CONTACT: PEJ Director Tom Rosenstiel or Associate Director Mark Jurkowitz at 202.419.3650

PEJ: Press Coverage of the Character of the Candidates is Highly Negative and Neither Obama nor Romney Has an Edge

August 23, 2012-The portrayal in the news media of the character of the two presidential candidates in 2012 has been as negative as any campaign in recent times, and neither President Barack Obama nor Governor Mitt Romney has enjoyed an advantage over the other, according to a new study by the Pew Research Center’s Project for Excellence in Journalism.

The study, which examines the "master narratives" in the press about the candidates’ character traits and records, finds that 72% of the Obama narrative, and 71% of the Romney narrative, has been negative. That makes this as negative as any campaign studied since PEJ began monitoring the master narratives in the press coverage of presidential campaigns in 2000. Only the 2004 race, shaped by the war Iraq and the Swift boat controversy, was comparable.

Just as telling, the press itself is a shrinking source of the master narratives about the candidates, and the campaigns are a growing source. Since 2000, the percentage of assertions about the candidates coming from journalists has dropped by almost half-from 50% to 27%. And the percentage of what the public hears coming from the campaigns and their allies has grown from 37% to 48%.

"The American news media in its coverage of the candidates appears increasingly to be a conduit of partisan rhetoric and less a source than it once was of independent reporting," said PEJ Director Tom Rosenstiel. "This may reflect the impact of shrinking newsrooms. But it probably also helps explain why the campaign feels so negative."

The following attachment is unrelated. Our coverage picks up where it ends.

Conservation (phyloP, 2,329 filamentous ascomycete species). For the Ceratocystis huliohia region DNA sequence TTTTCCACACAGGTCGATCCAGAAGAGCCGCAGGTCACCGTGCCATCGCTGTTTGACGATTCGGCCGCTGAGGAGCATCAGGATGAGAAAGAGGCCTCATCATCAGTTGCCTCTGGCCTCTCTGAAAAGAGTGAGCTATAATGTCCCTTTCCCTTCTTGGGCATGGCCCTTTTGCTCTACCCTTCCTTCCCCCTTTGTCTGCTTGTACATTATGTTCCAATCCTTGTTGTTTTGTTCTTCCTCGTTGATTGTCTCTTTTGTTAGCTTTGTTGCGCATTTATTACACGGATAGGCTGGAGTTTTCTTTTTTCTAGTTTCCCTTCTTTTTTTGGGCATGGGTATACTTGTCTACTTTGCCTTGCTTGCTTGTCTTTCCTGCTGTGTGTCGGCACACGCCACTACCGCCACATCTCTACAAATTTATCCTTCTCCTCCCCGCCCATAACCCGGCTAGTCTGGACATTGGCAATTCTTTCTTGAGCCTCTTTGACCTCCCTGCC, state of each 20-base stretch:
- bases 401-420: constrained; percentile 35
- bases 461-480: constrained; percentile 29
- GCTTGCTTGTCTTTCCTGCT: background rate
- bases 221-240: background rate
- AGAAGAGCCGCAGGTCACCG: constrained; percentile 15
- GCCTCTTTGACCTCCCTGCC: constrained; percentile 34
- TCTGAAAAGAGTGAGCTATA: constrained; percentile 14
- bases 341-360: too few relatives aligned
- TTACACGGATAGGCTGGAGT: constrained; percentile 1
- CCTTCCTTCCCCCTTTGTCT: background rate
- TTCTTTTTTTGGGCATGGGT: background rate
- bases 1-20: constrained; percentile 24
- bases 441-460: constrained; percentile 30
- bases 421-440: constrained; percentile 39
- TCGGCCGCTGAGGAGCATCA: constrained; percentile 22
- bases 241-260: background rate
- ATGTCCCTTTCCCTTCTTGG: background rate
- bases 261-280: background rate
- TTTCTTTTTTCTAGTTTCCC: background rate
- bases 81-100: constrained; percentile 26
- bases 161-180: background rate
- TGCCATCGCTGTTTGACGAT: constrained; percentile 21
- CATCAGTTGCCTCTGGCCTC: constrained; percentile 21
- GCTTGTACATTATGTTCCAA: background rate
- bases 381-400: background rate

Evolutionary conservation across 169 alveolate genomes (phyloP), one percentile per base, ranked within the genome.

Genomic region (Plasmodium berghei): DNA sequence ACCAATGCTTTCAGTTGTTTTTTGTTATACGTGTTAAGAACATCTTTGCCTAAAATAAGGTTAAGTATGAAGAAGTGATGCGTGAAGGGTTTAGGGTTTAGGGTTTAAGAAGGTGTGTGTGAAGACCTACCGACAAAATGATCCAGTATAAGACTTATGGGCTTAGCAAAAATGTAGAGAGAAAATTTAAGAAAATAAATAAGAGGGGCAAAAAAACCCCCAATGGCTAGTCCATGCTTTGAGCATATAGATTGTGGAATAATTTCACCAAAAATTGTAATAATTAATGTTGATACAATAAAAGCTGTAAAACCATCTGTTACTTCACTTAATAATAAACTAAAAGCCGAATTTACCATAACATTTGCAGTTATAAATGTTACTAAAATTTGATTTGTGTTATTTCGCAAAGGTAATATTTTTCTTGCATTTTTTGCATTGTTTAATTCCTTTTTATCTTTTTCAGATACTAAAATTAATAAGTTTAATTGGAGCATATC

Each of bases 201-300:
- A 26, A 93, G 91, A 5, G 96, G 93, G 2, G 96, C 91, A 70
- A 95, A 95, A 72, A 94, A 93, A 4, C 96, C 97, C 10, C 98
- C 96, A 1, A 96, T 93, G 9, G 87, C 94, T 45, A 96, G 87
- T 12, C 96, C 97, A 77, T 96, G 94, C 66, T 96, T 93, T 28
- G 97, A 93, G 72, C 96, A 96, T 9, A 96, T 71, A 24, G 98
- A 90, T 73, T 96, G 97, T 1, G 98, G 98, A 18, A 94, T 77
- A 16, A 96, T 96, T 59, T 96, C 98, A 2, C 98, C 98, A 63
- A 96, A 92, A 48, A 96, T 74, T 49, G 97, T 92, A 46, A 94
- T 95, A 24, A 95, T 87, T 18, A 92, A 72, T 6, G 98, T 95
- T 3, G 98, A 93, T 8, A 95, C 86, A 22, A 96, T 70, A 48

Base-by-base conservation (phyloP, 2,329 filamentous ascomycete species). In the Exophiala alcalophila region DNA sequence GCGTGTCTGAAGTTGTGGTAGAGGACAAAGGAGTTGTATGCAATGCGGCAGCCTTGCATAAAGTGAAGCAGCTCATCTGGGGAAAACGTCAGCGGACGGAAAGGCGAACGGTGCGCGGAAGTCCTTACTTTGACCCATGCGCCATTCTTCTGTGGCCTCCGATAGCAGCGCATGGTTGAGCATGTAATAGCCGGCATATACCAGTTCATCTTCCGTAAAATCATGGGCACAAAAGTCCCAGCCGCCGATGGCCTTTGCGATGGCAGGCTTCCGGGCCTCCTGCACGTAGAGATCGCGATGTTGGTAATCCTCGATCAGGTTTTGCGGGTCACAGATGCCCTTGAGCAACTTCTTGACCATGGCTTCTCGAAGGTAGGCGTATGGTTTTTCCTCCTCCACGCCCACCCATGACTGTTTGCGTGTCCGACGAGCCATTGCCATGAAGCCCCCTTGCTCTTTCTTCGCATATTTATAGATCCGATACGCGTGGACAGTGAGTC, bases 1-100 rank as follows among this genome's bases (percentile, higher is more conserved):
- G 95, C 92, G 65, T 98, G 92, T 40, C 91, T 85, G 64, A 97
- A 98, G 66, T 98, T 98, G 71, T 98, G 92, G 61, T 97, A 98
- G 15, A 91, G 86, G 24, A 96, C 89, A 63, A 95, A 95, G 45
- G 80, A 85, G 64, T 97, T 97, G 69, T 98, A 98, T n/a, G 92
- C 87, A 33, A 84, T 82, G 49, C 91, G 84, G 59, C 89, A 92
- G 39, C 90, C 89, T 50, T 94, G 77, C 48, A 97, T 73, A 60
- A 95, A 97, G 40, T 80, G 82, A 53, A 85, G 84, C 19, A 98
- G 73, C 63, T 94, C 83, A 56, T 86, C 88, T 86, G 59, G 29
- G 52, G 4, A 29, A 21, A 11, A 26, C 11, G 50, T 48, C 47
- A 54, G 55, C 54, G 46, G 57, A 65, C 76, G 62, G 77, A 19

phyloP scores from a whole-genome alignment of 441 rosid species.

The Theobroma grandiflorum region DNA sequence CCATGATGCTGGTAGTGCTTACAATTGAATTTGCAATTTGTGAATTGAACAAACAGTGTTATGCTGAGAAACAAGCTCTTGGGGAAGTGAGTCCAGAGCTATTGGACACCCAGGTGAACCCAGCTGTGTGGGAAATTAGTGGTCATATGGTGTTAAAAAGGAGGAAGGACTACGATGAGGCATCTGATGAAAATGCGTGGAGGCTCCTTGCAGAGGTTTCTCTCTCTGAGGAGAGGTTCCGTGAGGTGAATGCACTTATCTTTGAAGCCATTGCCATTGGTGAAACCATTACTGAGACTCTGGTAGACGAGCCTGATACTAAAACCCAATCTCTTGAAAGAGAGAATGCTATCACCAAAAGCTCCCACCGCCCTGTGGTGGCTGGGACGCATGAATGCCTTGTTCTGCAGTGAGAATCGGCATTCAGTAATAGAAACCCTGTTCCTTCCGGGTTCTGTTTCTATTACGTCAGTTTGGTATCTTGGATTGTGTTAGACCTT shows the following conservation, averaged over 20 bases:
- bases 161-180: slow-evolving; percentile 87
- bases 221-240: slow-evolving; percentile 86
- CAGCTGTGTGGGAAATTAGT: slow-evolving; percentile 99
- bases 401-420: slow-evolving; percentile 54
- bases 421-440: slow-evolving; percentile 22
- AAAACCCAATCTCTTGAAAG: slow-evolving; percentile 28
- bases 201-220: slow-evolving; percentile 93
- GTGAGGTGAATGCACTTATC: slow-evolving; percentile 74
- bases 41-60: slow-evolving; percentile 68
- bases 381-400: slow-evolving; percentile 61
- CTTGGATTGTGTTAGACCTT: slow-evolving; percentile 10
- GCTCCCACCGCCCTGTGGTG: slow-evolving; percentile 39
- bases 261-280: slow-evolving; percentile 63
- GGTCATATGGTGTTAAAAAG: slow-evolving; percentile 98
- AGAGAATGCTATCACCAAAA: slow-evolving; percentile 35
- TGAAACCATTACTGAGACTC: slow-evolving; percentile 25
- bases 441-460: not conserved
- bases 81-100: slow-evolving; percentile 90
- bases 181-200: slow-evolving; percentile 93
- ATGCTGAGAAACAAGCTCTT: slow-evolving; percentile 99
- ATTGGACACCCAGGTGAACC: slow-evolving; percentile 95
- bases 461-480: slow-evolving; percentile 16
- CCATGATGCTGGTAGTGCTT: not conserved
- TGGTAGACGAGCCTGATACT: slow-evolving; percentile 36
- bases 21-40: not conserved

The No. 1 narrative about President Obama in the media is that his economic policies have failed. Fully 36% of the statements about his character and record make that case-more than twice the number (16%) that suggests he has helped the economy.

On the other side, the No. 1 narrative abut Romney is that he is a "vulture" capitalist who doesn’t care about workers, which accounted for 14% of the statements about his character, followed closely by the idea that he is a wealth elitist (13%). 

"As the candidates try to re-introduce themselves to voters, the study shows that the press has delivered these voters a remarkably negative story for both Obama and Romney," said PEJ associate director Mark Jurkowitz. "The negative theme about Obama’s economic record is winning out right now; at the same time, so is the argument that Mitt Romney is a callous business man and a wealthy elitist."

These are among the findings from the report, which identified and examined the most prevalent narratives involving each candidate’s character and record during a 10-week period, from May 29 through August 5. In all, five of the six most prevalent master narratives in the press about Obama’s character and record were negative in nature, and five of the six most prevalent themes about Romney were negative. The study analyzed more than 1,772 assessments of the candidates’ character and record contained in more than 800 stories from 50 major news outlets. This is the fourth presidential campaign in which PEJ has measured the master narratives in the press about candidates.